Whilst sorting the cupboards in my flat in preparation for my big move back to Fareham early in the new year, I came across an old silver necklace.
It was tucked away in all the clutter and inside the locket was a strand of mane from one of my old ponies.
I just stood there and wept. Perillo was a two-year-old miniature Shetland I raised from a tiny foal when his mother rejected him.
One day the farmer decided to plough and reseed our paddock and unfortunately my pony stepped on something nasty sticking up in the ground.
He later got blood poisoning and sadly could not be saved.
Out of all my ponies, he’d been one of my favourite equine chums. A real character.
It still feels raw now, even though it was quite some years ago.
Some people sneer at those who mourn when their pets die, saying that the grief cannot possibly be as bad as it is when a human family member or friend passes away.
I beg to differ. Hand on heart, I’ve had better relationships with animals than I’ve ever had with some people.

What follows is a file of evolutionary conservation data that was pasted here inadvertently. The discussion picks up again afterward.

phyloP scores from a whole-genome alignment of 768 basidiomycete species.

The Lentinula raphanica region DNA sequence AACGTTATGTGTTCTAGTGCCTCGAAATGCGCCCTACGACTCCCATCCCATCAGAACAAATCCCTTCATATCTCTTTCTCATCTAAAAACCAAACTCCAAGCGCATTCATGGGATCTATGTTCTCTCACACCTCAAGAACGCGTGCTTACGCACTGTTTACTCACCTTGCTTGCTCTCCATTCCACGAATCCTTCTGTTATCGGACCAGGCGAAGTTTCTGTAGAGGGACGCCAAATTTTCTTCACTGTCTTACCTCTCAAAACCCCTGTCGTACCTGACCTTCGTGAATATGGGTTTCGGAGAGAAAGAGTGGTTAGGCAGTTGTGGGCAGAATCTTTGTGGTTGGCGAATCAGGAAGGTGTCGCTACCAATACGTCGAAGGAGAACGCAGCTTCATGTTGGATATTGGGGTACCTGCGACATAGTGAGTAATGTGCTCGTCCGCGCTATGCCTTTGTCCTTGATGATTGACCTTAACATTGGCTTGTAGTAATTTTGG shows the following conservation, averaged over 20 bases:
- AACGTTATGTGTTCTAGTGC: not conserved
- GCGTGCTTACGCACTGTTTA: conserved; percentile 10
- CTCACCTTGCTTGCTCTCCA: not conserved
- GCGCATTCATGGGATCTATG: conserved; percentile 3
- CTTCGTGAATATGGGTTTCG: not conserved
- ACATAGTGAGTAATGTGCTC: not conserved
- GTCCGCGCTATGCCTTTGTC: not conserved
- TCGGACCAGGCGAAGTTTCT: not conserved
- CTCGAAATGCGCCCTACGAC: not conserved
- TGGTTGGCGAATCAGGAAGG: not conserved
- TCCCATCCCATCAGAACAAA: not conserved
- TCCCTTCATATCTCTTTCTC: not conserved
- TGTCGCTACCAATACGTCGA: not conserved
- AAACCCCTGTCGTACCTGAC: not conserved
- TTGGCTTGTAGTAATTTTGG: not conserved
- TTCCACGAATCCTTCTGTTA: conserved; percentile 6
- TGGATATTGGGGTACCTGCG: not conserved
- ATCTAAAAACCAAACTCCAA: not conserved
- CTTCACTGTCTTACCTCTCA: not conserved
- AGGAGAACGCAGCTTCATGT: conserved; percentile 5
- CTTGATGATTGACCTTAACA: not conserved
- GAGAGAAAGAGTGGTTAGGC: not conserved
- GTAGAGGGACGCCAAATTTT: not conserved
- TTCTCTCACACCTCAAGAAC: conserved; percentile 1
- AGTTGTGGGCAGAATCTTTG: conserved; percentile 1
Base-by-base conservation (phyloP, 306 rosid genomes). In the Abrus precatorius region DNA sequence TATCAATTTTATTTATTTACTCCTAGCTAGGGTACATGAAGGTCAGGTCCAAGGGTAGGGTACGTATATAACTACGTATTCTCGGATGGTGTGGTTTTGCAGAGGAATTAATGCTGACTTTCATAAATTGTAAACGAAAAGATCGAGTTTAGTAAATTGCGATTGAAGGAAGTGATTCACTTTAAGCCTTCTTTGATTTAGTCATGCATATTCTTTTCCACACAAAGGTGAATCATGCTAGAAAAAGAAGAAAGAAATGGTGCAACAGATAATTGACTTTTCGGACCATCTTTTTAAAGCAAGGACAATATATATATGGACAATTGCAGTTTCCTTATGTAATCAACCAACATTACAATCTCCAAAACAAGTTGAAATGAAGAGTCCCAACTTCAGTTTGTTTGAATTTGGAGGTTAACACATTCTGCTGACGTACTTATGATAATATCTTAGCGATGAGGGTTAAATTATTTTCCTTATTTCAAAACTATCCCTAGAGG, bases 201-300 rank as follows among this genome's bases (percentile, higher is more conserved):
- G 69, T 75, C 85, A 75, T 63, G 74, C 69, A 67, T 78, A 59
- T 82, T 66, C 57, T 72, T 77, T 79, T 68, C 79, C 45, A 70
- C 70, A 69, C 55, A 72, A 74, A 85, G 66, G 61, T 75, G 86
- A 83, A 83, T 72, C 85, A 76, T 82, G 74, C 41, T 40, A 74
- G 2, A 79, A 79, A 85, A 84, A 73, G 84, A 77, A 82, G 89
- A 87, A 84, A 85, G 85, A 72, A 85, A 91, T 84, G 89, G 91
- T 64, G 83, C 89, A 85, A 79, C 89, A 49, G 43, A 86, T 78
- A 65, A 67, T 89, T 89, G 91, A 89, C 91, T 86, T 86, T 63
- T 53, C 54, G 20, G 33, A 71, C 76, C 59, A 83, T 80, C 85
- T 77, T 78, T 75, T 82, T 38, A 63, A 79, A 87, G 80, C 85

Since the moment I was born my world was filled with a Noah’s ark of furry critters. In our house they didn’t come in two by two, it was more like six by six!
I had everything from a goldfish to a chinchilla. I think that the only animal I’ve never owned is a dog.
Cats and horses have always been my main passions though. The loss of a pet may be a child’s first experience of death and it is the most permanent loss we ever face.
When you lose a human loved one, it can make it a little easier to accept if you’ve already experienced the loss of a beloved pet as a youngster.
I lost one of my parents at nine and having the presence of pets around was a great comfort to me.
They give you so much unconditional love. The lovely thing about the animal kingdom is they are never grumpy, don’t criticise you and are always ready for a snuggle.
Each of us who’s been loved by an animal cannot fail to feel blessed. So it’s small wonder we grieve when they die.